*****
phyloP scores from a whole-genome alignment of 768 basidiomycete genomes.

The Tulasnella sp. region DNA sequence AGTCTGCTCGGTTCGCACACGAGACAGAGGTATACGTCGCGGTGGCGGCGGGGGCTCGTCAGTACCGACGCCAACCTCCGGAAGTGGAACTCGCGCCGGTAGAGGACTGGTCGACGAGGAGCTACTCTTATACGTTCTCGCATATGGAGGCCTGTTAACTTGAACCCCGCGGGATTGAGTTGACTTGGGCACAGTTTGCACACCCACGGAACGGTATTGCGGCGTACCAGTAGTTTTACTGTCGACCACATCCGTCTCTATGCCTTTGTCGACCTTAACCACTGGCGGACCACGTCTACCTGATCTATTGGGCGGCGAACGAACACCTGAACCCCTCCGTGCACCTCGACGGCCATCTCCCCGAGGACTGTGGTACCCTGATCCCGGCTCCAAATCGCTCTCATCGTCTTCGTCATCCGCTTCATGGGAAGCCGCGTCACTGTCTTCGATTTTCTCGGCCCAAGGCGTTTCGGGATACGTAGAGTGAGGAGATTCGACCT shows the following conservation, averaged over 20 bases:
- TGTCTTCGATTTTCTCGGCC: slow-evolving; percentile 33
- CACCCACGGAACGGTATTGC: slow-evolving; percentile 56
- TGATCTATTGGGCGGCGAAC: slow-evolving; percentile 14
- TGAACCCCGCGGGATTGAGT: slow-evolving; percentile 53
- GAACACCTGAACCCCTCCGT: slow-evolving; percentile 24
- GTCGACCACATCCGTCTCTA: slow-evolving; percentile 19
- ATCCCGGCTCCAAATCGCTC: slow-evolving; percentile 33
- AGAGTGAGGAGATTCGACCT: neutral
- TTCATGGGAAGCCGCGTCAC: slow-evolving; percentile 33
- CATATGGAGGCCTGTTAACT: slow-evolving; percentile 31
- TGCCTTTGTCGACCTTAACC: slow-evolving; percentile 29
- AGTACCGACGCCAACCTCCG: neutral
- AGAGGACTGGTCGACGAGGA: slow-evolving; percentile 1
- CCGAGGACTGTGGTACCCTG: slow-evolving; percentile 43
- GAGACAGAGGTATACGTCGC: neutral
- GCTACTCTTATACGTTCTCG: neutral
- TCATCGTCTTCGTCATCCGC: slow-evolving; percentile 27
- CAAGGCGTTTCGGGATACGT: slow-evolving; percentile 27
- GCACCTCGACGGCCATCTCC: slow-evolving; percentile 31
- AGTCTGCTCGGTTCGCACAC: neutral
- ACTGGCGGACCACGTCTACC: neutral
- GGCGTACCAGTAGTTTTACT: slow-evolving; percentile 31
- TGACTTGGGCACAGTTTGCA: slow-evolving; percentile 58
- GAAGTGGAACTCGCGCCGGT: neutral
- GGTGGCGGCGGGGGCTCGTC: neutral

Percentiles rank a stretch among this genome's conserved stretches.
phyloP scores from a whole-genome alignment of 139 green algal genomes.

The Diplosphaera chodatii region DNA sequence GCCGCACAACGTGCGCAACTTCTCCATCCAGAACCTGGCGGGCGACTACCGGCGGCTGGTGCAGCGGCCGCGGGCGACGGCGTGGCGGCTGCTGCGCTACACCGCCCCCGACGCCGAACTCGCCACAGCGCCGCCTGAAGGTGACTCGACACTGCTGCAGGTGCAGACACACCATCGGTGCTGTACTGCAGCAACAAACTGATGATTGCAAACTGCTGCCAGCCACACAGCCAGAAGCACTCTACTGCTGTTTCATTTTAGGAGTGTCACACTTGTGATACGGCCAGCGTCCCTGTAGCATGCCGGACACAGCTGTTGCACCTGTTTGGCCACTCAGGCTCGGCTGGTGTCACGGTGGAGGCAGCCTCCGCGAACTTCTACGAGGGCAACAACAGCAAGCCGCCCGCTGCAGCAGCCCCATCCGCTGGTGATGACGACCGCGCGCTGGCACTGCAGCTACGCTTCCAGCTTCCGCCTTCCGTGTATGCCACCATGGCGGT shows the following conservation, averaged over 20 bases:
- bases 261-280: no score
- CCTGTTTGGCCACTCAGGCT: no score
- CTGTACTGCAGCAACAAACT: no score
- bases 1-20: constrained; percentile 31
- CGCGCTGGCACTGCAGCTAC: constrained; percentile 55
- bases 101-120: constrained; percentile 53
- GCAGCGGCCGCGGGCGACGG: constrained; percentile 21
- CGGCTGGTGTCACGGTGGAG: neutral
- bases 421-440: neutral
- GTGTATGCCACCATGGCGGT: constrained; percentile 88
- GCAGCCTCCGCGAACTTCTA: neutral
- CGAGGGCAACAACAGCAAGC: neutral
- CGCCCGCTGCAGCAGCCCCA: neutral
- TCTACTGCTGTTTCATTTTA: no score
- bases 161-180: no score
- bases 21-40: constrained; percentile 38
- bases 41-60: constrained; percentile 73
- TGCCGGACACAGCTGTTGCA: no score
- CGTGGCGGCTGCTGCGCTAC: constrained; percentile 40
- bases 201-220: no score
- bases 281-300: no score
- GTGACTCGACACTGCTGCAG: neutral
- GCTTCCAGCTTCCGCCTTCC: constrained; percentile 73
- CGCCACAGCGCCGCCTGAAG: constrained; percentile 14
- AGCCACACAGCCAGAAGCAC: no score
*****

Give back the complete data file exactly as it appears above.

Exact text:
phyloP scores from a whole-genome alignment of 768 basidiomycete genomes.

The Tulasnella sp. region DNA sequence AGTCTGCTCGGTTCGCACACGAGACAGAGGTATACGTCGCGGTGGCGGCGGGGGCTCGTCAGTACCGACGCCAACCTCCGGAAGTGGAACTCGCGCCGGTAGAGGACTGGTCGACGAGGAGCTACTCTTATACGTTCTCGCATATGGAGGCCTGTTAACTTGAACCCCGCGGGATTGAGTTGACTTGGGCACAGTTTGCACACCCACGGAACGGTATTGCGGCGTACCAGTAGTTTTACTGTCGACCACATCCGTCTCTATGCCTTTGTCGACCTTAACCACTGGCGGACCACGTCTACCTGATCTATTGGGCGGCGAACGAACACCTGAACCCCTCCGTGCACCTCGACGGCCATCTCCCCGAGGACTGTGGTACCCTGATCCCGGCTCCAAATCGCTCTCATCGTCTTCGTCATCCGCTTCATGGGAAGCCGCGTCACTGTCTTCGATTTTCTCGGCCCAAGGCGTTTCGGGATACGTAGAGTGAGGAGATTCGACCT shows the following conservation, averaged over 20 bases:
- TGTCTTCGATTTTCTCGGCC: slow-evolving; percentile 33
- CACCCACGGAACGGTATTGC: slow-evolving; percentile 56
- TGATCTATTGGGCGGCGAAC: slow-evolving; percentile 14
- TGAACCCCGCGGGATTGAGT: slow-evolving; percentile 53
- GAACACCTGAACCCCTCCGT: slow-evolving; percentile 24
- GTCGACCACATCCGTCTCTA: slow-evolving; percentile 19
- ATCCCGGCTCCAAATCGCTC: slow-evolving; percentile 33
- AGAGTGAGGAGATTCGACCT: neutral
- TTCATGGGAAGCCGCGTCAC: slow-evolving; percentile 33
- CATATGGAGGCCTGTTAACT: slow-evolving; percentile 31
- TGCCTTTGTCGACCTTAACC: slow-evolving; percentile 29
- AGTACCGACGCCAACCTCCG: neutral
- AGAGGACTGGTCGACGAGGA: slow-evolving; percentile 1
- CCGAGGACTGTGGTACCCTG: slow-evolving; percentile 43
- GAGACAGAGGTATACGTCGC: neutral
- GCTACTCTTATACGTTCTCG: neutral
- TCATCGTCTTCGTCATCCGC: slow-evolving; percentile 27
- CAAGGCGTTTCGGGATACGT: slow-evolving; percentile 27
- GCACCTCGACGGCCATCTCC: slow-evolving; percentile 31
- AGTCTGCTCGGTTCGCACAC: neutral
- ACTGGCGGACCACGTCTACC: neutral
- GGCGTACCAGTAGTTTTACT: slow-evolving; percentile 31
- TGACTTGGGCACAGTTTGCA: slow-evolving; percentile 58
- GAAGTGGAACTCGCGCCGGT: neutral
- GGTGGCGGCGGGGGCTCGTC: neutral

Percentiles rank a stretch among this genome's conserved stretches.
phyloP scores from a whole-genome alignment of 139 green algal genomes.

The Diplosphaera chodatii region DNA sequence GCCGCACAACGTGCGCAACTTCTCCATCCAGAACCTGGCGGGCGACTACCGGCGGCTGGTGCAGCGGCCGCGGGCGACGGCGTGGCGGCTGCTGCGCTACACCGCCCCCGACGCCGAACTCGCCACAGCGCCGCCTGAAGGTGACTCGACACTGCTGCAGGTGCAGACACACCATCGGTGCTGTACTGCAGCAACAAACTGATGATTGCAAACTGCTGCCAGCCACACAGCCAGAAGCACTCTACTGCTGTTTCATTTTAGGAGTGTCACACTTGTGATACGGCCAGCGTCCCTGTAGCATGCCGGACACAGCTGTTGCACCTGTTTGGCCACTCAGGCTCGGCTGGTGTCACGGTGGAGGCAGCCTCCGCGAACTTCTACGAGGGCAACAACAGCAAGCCGCCCGCTGCAGCAGCCCCATCCGCTGGTGATGACGACCGCGCGCTGGCACTGCAGCTACGCTTCCAGCTTCCGCCTTCCGTGTATGCCACCATGGCGGT shows the following conservation, averaged over 20 bases:
- bases 261-280: no score
- CCTGTTTGGCCACTCAGGCT: no score
- CTGTACTGCAGCAACAAACT: no score
- bases 1-20: constrained; percentile 31
- CGCGCTGGCACTGCAGCTAC: constrained; percentile 55
- bases 101-120: constrained; percentile 53
- GCAGCGGCCGCGGGCGACGG: constrained; percentile 21
- CGGCTGGTGTCACGGTGGAG: neutral
- bases 421-440: neutral
- GTGTATGCCACCATGGCGGT: constrained; percentile 88
- GCAGCCTCCGCGAACTTCTA: neutral
- CGAGGGCAACAACAGCAAGC: neutral
- CGCCCGCTGCAGCAGCCCCA: neutral
- TCTACTGCTGTTTCATTTTA: no score
- bases 161-180: no score
- bases 21-40: constrained; percentile 38
- bases 41-60: constrained; percentile 73
- TGCCGGACACAGCTGTTGCA: no score
- CGTGGCGGCTGCTGCGCTAC: constrained; percentile 40
- bases 201-220: no score
- bases 281-300: no score
- GTGACTCGACACTGCTGCAG: neutral
- GCTTCCAGCTTCCGCCTTCC: constrained; percentile 73
- CGCCACAGCGCCGCCTGAAG: constrained; percentile 14
- AGCCACACAGCCAGAAGCAC: no score